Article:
Landing at Canaima may seem anticlimactic at first, but give it a chance. At the thatch-roofed, open-air jungle port a Jeep awaits, fueled for a ride through the Gran Sabana rain forest to the Canaima lagoon. From there a curiara (Indian canoe) will skim the river to the seven waterfalls of La Hacha.
This is where the tour takes an adventurous turn. Footing becomes treacherous on the hike through the jungle, especially along the brink of the waterfalls. At times the guide, a Camaracoto tribesman, will yank at ropes along the trail. They are provided to hang on to; take advantage of them. Even so, some may decide to forgo this leg and proceed directly to lunch, served family-style in a hut on the pink lagoon sand.
Bring a bathing suit, towel, passport for identification and camera for this tour. It gets wet under the falls, but don't worry about the camera; the guide brings plastic bags. Cost of this 13-hour trek is $192 per person, the most you'll spend on anything -- guaranteed. Save this excursion for the end of the trip, but book early. Overnight stays at the camp are also available.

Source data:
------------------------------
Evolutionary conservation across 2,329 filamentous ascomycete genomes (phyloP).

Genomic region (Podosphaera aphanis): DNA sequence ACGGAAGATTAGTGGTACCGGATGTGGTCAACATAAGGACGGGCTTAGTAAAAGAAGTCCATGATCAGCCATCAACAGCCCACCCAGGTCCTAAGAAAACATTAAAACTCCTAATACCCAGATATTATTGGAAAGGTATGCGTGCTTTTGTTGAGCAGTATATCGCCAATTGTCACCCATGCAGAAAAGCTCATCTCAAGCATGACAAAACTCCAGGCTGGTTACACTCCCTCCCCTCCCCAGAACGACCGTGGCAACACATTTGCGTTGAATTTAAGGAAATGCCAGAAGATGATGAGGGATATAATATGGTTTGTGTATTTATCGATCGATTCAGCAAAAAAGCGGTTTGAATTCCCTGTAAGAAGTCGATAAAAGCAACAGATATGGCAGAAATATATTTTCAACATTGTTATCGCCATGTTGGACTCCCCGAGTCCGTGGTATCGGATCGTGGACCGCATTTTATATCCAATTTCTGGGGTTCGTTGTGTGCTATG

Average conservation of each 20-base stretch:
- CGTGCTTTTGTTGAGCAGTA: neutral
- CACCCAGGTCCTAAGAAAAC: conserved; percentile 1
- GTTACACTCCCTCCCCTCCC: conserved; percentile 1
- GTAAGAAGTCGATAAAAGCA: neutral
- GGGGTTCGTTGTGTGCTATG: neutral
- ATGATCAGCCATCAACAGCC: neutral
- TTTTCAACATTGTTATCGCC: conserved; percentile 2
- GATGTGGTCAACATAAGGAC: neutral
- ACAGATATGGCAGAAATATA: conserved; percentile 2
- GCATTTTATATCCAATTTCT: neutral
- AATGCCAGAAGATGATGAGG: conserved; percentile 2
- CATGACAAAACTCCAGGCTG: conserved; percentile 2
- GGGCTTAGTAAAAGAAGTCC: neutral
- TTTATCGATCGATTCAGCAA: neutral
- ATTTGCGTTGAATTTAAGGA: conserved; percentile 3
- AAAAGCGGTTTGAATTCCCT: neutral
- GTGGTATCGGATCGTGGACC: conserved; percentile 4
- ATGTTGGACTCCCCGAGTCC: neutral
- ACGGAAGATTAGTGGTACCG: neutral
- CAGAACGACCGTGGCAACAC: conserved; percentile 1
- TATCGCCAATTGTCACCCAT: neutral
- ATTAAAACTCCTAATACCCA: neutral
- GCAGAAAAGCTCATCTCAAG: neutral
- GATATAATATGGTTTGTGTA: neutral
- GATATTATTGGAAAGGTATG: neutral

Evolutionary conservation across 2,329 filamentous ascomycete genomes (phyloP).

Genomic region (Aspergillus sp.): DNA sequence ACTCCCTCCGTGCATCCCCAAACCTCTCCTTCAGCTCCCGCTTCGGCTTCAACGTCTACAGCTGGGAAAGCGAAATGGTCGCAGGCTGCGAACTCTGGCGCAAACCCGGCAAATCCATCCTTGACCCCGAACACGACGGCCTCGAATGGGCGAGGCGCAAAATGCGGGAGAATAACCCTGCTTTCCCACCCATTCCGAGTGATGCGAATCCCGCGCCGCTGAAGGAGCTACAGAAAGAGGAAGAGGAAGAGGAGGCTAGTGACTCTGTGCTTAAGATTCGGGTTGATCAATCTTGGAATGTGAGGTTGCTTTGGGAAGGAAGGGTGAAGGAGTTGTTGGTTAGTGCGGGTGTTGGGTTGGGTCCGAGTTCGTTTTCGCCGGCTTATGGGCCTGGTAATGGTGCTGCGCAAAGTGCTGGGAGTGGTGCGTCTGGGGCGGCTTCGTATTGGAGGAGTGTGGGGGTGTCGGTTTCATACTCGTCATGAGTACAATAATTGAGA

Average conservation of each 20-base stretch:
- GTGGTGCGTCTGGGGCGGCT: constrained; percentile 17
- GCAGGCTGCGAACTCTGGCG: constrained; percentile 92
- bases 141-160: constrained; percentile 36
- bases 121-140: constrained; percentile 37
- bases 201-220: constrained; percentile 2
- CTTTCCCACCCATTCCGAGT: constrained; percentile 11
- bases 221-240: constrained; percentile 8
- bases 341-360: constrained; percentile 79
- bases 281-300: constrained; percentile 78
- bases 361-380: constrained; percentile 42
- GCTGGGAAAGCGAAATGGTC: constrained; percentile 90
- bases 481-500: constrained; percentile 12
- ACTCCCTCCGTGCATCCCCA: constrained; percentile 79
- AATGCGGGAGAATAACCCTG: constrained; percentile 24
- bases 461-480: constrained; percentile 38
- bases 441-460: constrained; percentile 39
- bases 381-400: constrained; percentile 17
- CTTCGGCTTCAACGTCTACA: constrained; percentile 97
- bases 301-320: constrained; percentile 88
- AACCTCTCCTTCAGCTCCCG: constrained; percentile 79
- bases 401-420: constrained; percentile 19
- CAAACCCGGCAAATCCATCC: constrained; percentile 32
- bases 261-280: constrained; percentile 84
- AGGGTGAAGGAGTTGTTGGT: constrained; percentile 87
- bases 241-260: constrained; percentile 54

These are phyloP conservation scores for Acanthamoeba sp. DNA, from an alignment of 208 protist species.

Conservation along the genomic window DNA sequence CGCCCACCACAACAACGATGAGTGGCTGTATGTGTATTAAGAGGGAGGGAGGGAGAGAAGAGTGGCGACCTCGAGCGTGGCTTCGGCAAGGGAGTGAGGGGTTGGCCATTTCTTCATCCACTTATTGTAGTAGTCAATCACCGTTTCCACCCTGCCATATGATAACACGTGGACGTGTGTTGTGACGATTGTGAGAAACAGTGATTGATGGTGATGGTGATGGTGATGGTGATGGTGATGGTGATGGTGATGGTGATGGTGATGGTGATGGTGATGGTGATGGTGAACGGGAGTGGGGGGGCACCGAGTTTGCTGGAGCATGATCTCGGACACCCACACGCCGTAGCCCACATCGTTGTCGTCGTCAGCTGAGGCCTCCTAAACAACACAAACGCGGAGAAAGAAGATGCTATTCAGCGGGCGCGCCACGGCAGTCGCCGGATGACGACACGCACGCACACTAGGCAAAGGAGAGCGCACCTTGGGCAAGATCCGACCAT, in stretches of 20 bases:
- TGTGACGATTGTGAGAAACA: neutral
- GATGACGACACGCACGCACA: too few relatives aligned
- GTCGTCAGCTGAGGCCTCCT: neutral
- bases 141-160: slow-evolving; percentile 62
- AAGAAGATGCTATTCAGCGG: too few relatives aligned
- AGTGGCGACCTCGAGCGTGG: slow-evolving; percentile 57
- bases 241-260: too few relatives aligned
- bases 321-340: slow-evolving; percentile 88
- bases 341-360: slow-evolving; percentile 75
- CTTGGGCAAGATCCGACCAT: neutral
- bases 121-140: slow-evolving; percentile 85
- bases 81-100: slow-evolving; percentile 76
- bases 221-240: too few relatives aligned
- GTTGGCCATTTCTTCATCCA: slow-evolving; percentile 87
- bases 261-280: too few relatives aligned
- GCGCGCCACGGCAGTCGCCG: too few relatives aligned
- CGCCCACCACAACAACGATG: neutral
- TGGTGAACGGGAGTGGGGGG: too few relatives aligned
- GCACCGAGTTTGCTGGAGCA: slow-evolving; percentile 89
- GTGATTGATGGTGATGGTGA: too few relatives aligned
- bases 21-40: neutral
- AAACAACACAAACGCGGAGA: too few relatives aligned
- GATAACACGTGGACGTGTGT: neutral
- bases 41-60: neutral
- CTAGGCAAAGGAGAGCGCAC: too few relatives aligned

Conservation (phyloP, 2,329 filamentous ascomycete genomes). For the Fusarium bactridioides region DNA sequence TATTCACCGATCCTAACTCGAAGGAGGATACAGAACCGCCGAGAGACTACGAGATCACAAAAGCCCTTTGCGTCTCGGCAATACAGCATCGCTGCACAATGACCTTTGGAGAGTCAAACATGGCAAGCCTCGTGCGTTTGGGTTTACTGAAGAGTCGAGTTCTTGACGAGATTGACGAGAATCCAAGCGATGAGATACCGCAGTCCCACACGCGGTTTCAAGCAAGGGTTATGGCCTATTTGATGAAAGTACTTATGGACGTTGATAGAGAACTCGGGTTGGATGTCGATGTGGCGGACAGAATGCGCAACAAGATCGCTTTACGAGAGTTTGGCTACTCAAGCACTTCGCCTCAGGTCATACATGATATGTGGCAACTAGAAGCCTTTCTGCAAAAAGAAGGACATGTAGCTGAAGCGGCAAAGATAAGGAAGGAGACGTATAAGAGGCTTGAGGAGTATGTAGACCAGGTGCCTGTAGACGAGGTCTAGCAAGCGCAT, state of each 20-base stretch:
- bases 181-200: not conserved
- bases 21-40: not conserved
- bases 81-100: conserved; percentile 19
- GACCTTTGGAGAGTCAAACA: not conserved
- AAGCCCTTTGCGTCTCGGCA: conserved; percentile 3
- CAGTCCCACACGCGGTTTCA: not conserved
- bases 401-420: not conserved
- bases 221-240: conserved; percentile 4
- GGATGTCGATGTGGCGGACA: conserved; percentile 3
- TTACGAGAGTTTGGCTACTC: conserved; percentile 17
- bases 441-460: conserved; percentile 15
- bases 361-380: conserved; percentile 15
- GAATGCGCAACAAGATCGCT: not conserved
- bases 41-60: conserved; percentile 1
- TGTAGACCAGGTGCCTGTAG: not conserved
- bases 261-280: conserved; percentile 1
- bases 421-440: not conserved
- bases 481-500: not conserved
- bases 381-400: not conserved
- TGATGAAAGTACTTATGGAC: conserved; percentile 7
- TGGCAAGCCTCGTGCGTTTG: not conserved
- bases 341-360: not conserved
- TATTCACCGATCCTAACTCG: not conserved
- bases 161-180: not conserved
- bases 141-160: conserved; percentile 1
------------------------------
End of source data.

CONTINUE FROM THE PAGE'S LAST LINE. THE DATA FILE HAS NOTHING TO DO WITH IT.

Another great junket is a Jeep coastal convoy near the Avila National Park rain forest. With lunch at a Creole village on the beach, a stop at a banana plantation and side trips to yet more waterfalls, the tour is a steal at $19 per person.
Add one case of beer per Jeep, not to mention a stop for rum-laden "jungle juice," and the pace is decidedly fast and young. One thing about Venezuelan guides: They see to it that all enjoy themselves.
You don't need a guide to enjoy Caracas, which dances day and night with its shopping districts and nightclubs framing the sunset.
The discriminating shopper should visit La Sabana Grande, a mile-long stretch of shops where leather, coffee, gold and rum are sold. And what bargains there are. Leather shoes cost between $20 and $25 a pair. A pound of coffee goes for $2, a bottle of beer for 25 cents.
After lunch at one of the sidewalk cafes, visit the Murano glass factory in the tiny town of Potrerito, about 20 minutes outside the city. There, small hand-made figurines start at $3.